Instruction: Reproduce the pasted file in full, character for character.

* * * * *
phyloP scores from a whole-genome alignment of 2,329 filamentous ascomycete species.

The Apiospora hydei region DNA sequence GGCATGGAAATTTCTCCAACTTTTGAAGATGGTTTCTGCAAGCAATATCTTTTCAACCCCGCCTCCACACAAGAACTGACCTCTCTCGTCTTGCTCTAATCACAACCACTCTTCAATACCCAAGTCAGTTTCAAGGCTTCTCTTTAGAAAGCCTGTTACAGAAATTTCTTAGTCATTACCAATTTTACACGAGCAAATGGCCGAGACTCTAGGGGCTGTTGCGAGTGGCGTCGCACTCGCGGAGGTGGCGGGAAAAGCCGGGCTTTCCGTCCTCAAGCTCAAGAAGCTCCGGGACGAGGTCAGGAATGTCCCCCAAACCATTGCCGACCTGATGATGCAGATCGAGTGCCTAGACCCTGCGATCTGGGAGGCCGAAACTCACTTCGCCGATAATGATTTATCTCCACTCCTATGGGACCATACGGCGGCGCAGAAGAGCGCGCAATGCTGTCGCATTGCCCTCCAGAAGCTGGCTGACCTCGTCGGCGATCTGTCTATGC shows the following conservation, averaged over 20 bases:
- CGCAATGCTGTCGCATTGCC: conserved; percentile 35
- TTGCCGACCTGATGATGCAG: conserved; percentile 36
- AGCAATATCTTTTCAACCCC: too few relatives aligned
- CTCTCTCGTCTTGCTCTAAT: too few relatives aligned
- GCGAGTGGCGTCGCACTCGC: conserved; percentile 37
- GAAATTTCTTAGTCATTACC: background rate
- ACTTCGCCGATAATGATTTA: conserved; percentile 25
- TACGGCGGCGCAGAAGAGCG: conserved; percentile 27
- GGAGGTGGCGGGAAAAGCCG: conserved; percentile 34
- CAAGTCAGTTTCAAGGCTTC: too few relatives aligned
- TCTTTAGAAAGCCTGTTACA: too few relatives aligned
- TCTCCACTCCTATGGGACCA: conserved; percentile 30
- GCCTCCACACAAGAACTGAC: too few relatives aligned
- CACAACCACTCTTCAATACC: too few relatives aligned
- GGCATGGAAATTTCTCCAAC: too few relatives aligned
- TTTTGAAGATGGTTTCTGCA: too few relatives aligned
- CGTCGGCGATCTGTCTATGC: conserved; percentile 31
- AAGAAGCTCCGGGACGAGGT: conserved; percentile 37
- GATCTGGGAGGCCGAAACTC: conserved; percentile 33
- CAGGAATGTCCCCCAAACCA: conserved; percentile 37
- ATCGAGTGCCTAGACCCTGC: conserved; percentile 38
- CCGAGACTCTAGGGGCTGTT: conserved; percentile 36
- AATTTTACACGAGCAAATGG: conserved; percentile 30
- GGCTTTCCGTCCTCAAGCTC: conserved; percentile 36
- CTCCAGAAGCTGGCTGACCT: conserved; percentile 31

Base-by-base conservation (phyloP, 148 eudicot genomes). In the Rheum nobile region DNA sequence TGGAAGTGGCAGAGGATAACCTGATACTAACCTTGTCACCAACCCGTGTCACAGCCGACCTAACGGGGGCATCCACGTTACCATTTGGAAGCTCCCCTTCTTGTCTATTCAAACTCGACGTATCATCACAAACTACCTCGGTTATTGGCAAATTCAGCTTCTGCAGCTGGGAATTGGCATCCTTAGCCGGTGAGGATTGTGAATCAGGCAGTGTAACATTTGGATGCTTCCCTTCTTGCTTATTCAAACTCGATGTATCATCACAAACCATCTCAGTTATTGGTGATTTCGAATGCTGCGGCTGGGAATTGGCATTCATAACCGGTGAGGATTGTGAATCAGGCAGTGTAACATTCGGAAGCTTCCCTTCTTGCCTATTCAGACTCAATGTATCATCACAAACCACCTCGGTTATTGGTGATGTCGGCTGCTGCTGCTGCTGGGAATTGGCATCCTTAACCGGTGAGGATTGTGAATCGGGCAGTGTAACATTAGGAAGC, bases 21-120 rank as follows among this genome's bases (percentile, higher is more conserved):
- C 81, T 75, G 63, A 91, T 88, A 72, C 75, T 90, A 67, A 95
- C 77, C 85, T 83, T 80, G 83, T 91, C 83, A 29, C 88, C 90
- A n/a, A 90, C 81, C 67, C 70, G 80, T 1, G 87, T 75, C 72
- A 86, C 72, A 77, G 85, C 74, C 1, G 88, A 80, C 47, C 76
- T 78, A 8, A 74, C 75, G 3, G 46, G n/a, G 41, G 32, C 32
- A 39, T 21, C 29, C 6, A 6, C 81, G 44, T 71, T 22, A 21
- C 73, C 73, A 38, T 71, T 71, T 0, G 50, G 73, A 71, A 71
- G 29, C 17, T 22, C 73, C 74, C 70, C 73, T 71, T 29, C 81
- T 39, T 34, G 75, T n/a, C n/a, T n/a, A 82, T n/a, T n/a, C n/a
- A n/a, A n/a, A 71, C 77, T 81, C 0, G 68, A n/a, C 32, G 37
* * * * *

phyloP scores from a whole-genome alignment of 2,329 filamentous ascomycete species.

The Apiospora hydei region DNA sequence GGCATGGAAATTTCTCCAACTTTTGAAGATGGTTTCTGCAAGCAATATCTTTTCAACCCCGCCTCCACACAAGAACTGACCTCTCTCGTCTTGCTCTAATCACAACCACTCTTCAATACCCAAGTCAGTTTCAAGGCTTCTCTTTAGAAAGCCTGTTACAGAAATTTCTTAGTCATTACCAATTTTACACGAGCAAATGGCCGAGACTCTAGGGGCTGTTGCGAGTGGCGTCGCACTCGCGGAGGTGGCGGGAAAAGCCGGGCTTTCCGTCCTCAAGCTCAAGAAGCTCCGGGACGAGGTCAGGAATGTCCCCCAAACCATTGCCGACCTGATGATGCAGATCGAGTGCCTAGACCCTGCGATCTGGGAGGCCGAAACTCACTTCGCCGATAATGATTTATCTCCACTCCTATGGGACCATACGGCGGCGCAGAAGAGCGCGCAATGCTGTCGCATTGCCCTCCAGAAGCTGGCTGACCTCGTCGGCGATCTGTCTATGC shows the following conservation, averaged over 20 bases:
- CGCAATGCTGTCGCATTGCC: conserved; percentile 35
- TTGCCGACCTGATGATGCAG: conserved; percentile 36
- AGCAATATCTTTTCAACCCC: too few relatives aligned
- CTCTCTCGTCTTGCTCTAAT: too few relatives aligned
- GCGAGTGGCGTCGCACTCGC: conserved; percentile 37
- GAAATTTCTTAGTCATTACC: background rate
- ACTTCGCCGATAATGATTTA: conserved; percentile 25
- TACGGCGGCGCAGAAGAGCG: conserved; percentile 27
- GGAGGTGGCGGGAAAAGCCG: conserved; percentile 34
- CAAGTCAGTTTCAAGGCTTC: too few relatives aligned
- TCTTTAGAAAGCCTGTTACA: too few relatives aligned
- TCTCCACTCCTATGGGACCA: conserved; percentile 30
- GCCTCCACACAAGAACTGAC: too few relatives aligned
- CACAACCACTCTTCAATACC: too few relatives aligned
- GGCATGGAAATTTCTCCAAC: too few relatives aligned
- TTTTGAAGATGGTTTCTGCA: too few relatives aligned
- CGTCGGCGATCTGTCTATGC: conserved; percentile 31
- AAGAAGCTCCGGGACGAGGT: conserved; percentile 37
- GATCTGGGAGGCCGAAACTC: conserved; percentile 33
- CAGGAATGTCCCCCAAACCA: conserved; percentile 37
- ATCGAGTGCCTAGACCCTGC: conserved; percentile 38
- CCGAGACTCTAGGGGCTGTT: conserved; percentile 36
- AATTTTACACGAGCAAATGG: conserved; percentile 30
- GGCTTTCCGTCCTCAAGCTC: conserved; percentile 36
- CTCCAGAAGCTGGCTGACCT: conserved; percentile 31

Base-by-base conservation (phyloP, 148 eudicot genomes). In the Rheum nobile region DNA sequence TGGAAGTGGCAGAGGATAACCTGATACTAACCTTGTCACCAACCCGTGTCACAGCCGACCTAACGGGGGCATCCACGTTACCATTTGGAAGCTCCCCTTCTTGTCTATTCAAACTCGACGTATCATCACAAACTACCTCGGTTATTGGCAAATTCAGCTTCTGCAGCTGGGAATTGGCATCCTTAGCCGGTGAGGATTGTGAATCAGGCAGTGTAACATTTGGATGCTTCCCTTCTTGCTTATTCAAACTCGATGTATCATCACAAACCATCTCAGTTATTGGTGATTTCGAATGCTGCGGCTGGGAATTGGCATTCATAACCGGTGAGGATTGTGAATCAGGCAGTGTAACATTCGGAAGCTTCCCTTCTTGCCTATTCAGACTCAATGTATCATCACAAACCACCTCGGTTATTGGTGATGTCGGCTGCTGCTGCTGCTGGGAATTGGCATCCTTAACCGGTGAGGATTGTGAATCGGGCAGTGTAACATTAGGAAGC, bases 21-120 rank as follows among this genome's bases (percentile, higher is more conserved):
- C 81, T 75, G 63, A 91, T 88, A 72, C 75, T 90, A 67, A 95
- C 77, C 85, T 83, T 80, G 83, T 91, C 83, A 29, C 88, C 90
- A n/a, A 90, C 81, C 67, C 70, G 80, T 1, G 87, T 75, C 72
- A 86, C 72, A 77, G 85, C 74, C 1, G 88, A 80, C 47, C 76
- T 78, A 8, A 74, C 75, G 3, G 46, G n/a, G 41, G 32, C 32
- A 39, T 21, C 29, C 6, A 6, C 81, G 44, T 71, T 22, A 21
- C 73, C 73, A 38, T 71, T 71, T 0, G 50, G 73, A 71, A 71
- G 29, C 17, T 22, C 73, C 74, C 70, C 73, T 71, T 29, C 81
- T 39, T 34, G 75, T n/a, C n/a, T n/a, A 82, T n/a, T n/a, C n/a
- A n/a, A n/a, A 71, C 77, T 81, C 0, G 68, A n/a, C 32, G 37